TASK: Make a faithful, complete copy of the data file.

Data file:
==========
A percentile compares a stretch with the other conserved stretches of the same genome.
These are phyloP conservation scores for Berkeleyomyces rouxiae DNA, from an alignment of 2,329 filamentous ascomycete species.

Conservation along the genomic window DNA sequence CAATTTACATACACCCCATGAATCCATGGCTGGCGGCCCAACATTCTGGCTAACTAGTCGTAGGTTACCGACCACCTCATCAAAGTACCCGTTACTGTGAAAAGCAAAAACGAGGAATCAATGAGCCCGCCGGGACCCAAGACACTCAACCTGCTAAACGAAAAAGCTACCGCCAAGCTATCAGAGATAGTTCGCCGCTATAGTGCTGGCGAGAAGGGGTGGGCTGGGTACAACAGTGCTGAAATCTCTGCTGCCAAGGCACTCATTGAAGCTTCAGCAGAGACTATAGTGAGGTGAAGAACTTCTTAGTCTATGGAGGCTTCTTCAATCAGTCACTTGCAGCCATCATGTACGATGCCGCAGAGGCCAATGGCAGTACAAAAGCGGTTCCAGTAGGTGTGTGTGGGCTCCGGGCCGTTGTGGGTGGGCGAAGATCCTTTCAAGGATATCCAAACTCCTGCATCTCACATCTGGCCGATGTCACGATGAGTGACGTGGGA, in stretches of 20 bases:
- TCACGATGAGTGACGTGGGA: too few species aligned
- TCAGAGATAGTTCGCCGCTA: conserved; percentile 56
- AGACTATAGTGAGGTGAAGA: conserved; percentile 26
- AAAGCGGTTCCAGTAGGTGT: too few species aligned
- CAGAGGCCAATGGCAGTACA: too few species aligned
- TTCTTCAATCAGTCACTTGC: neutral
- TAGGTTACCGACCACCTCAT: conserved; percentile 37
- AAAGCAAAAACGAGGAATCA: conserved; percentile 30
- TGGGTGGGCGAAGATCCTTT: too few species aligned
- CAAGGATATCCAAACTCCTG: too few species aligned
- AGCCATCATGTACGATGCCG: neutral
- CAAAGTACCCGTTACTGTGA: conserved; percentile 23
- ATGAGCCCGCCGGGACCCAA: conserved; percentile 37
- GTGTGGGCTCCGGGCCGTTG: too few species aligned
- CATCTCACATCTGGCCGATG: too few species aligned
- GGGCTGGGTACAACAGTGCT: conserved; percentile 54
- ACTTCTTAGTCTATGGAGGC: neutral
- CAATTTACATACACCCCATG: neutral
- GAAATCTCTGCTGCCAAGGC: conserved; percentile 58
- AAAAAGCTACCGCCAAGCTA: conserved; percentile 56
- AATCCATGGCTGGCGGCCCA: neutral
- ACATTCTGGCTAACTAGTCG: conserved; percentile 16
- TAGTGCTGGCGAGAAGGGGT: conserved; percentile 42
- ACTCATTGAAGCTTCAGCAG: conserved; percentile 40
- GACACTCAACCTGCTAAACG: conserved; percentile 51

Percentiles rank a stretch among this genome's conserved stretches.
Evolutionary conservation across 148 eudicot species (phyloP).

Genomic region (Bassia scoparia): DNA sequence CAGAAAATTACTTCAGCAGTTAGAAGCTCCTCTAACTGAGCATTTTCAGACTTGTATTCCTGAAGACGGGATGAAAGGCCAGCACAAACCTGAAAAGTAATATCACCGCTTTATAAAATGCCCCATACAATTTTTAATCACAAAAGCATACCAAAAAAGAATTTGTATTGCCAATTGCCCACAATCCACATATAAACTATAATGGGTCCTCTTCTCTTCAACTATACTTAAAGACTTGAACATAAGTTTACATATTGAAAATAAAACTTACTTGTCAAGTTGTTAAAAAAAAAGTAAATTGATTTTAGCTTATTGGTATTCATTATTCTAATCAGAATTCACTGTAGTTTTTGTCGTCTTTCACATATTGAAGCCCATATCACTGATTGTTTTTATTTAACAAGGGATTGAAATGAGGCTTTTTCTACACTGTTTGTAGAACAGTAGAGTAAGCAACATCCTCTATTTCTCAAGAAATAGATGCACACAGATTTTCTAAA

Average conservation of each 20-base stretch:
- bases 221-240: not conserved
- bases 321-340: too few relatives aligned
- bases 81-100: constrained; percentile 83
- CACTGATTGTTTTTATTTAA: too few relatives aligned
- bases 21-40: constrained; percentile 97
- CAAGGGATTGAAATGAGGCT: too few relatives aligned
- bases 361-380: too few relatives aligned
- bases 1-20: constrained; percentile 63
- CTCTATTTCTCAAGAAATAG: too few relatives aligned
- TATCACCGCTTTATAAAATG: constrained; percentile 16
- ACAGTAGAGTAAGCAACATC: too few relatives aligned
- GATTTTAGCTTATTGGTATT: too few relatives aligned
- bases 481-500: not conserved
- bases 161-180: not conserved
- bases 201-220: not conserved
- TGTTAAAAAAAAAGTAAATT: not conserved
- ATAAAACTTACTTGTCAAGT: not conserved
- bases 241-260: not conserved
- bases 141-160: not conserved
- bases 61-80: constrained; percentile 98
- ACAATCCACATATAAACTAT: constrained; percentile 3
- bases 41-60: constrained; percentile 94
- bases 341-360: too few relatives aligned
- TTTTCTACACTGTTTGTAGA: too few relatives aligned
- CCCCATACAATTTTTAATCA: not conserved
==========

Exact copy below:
A percentile compares a stretch with the other conserved stretches of the same genome.
These are phyloP conservation scores for Berkeleyomyces rouxiae DNA, from an alignment of 2,329 filamentous ascomycete species.

Conservation along the genomic window DNA sequence CAATTTACATACACCCCATGAATCCATGGCTGGCGGCCCAACATTCTGGCTAACTAGTCGTAGGTTACCGACCACCTCATCAAAGTACCCGTTACTGTGAAAAGCAAAAACGAGGAATCAATGAGCCCGCCGGGACCCAAGACACTCAACCTGCTAAACGAAAAAGCTACCGCCAAGCTATCAGAGATAGTTCGCCGCTATAGTGCTGGCGAGAAGGGGTGGGCTGGGTACAACAGTGCTGAAATCTCTGCTGCCAAGGCACTCATTGAAGCTTCAGCAGAGACTATAGTGAGGTGAAGAACTTCTTAGTCTATGGAGGCTTCTTCAATCAGTCACTTGCAGCCATCATGTACGATGCCGCAGAGGCCAATGGCAGTACAAAAGCGGTTCCAGTAGGTGTGTGTGGGCTCCGGGCCGTTGTGGGTGGGCGAAGATCCTTTCAAGGATATCCAAACTCCTGCATCTCACATCTGGCCGATGTCACGATGAGTGACGTGGGA, in stretches of 20 bases:
- TCACGATGAGTGACGTGGGA: too few species aligned
- TCAGAGATAGTTCGCCGCTA: conserved; percentile 56
- AGACTATAGTGAGGTGAAGA: conserved; percentile 26
- AAAGCGGTTCCAGTAGGTGT: too few species aligned
- CAGAGGCCAATGGCAGTACA: too few species aligned
- TTCTTCAATCAGTCACTTGC: neutral
- TAGGTTACCGACCACCTCAT: conserved; percentile 37
- AAAGCAAAAACGAGGAATCA: conserved; percentile 30
- TGGGTGGGCGAAGATCCTTT: too few species aligned
- CAAGGATATCCAAACTCCTG: too few species aligned
- AGCCATCATGTACGATGCCG: neutral
- CAAAGTACCCGTTACTGTGA: conserved; percentile 23
- ATGAGCCCGCCGGGACCCAA: conserved; percentile 37
- GTGTGGGCTCCGGGCCGTTG: too few species aligned
- CATCTCACATCTGGCCGATG: too few species aligned
- GGGCTGGGTACAACAGTGCT: conserved; percentile 54
- ACTTCTTAGTCTATGGAGGC: neutral
- CAATTTACATACACCCCATG: neutral
- GAAATCTCTGCTGCCAAGGC: conserved; percentile 58
- AAAAAGCTACCGCCAAGCTA: conserved; percentile 56
- AATCCATGGCTGGCGGCCCA: neutral
- ACATTCTGGCTAACTAGTCG: conserved; percentile 16
- TAGTGCTGGCGAGAAGGGGT: conserved; percentile 42
- ACTCATTGAAGCTTCAGCAG: conserved; percentile 40
- GACACTCAACCTGCTAAACG: conserved; percentile 51

Percentiles rank a stretch among this genome's conserved stretches.
Evolutionary conservation across 148 eudicot species (phyloP).

Genomic region (Bassia scoparia): DNA sequence CAGAAAATTACTTCAGCAGTTAGAAGCTCCTCTAACTGAGCATTTTCAGACTTGTATTCCTGAAGACGGGATGAAAGGCCAGCACAAACCTGAAAAGTAATATCACCGCTTTATAAAATGCCCCATACAATTTTTAATCACAAAAGCATACCAAAAAAGAATTTGTATTGCCAATTGCCCACAATCCACATATAAACTATAATGGGTCCTCTTCTCTTCAACTATACTTAAAGACTTGAACATAAGTTTACATATTGAAAATAAAACTTACTTGTCAAGTTGTTAAAAAAAAAGTAAATTGATTTTAGCTTATTGGTATTCATTATTCTAATCAGAATTCACTGTAGTTTTTGTCGTCTTTCACATATTGAAGCCCATATCACTGATTGTTTTTATTTAACAAGGGATTGAAATGAGGCTTTTTCTACACTGTTTGTAGAACAGTAGAGTAAGCAACATCCTCTATTTCTCAAGAAATAGATGCACACAGATTTTCTAAA

Average conservation of each 20-base stretch:
- bases 221-240: not conserved
- bases 321-340: too few relatives aligned
- bases 81-100: constrained; percentile 83
- CACTGATTGTTTTTATTTAA: too few relatives aligned
- bases 21-40: constrained; percentile 97
- CAAGGGATTGAAATGAGGCT: too few relatives aligned
- bases 361-380: too few relatives aligned
- bases 1-20: constrained; percentile 63
- CTCTATTTCTCAAGAAATAG: too few relatives aligned
- TATCACCGCTTTATAAAATG: constrained; percentile 16
- ACAGTAGAGTAAGCAACATC: too few relatives aligned
- GATTTTAGCTTATTGGTATT: too few relatives aligned
- bases 481-500: not conserved
- bases 161-180: not conserved
- bases 201-220: not conserved
- TGTTAAAAAAAAAGTAAATT: not conserved
- ATAAAACTTACTTGTCAAGT: not conserved
- bases 241-260: not conserved
- bases 141-160: not conserved
- bases 61-80: constrained; percentile 98
- ACAATCCACATATAAACTAT: constrained; percentile 3
- bases 41-60: constrained; percentile 94
- bases 341-360: too few relatives aligned
- TTTTCTACACTGTTTGTAGA: too few relatives aligned
- CCCCATACAATTTTTAATCA: not conserved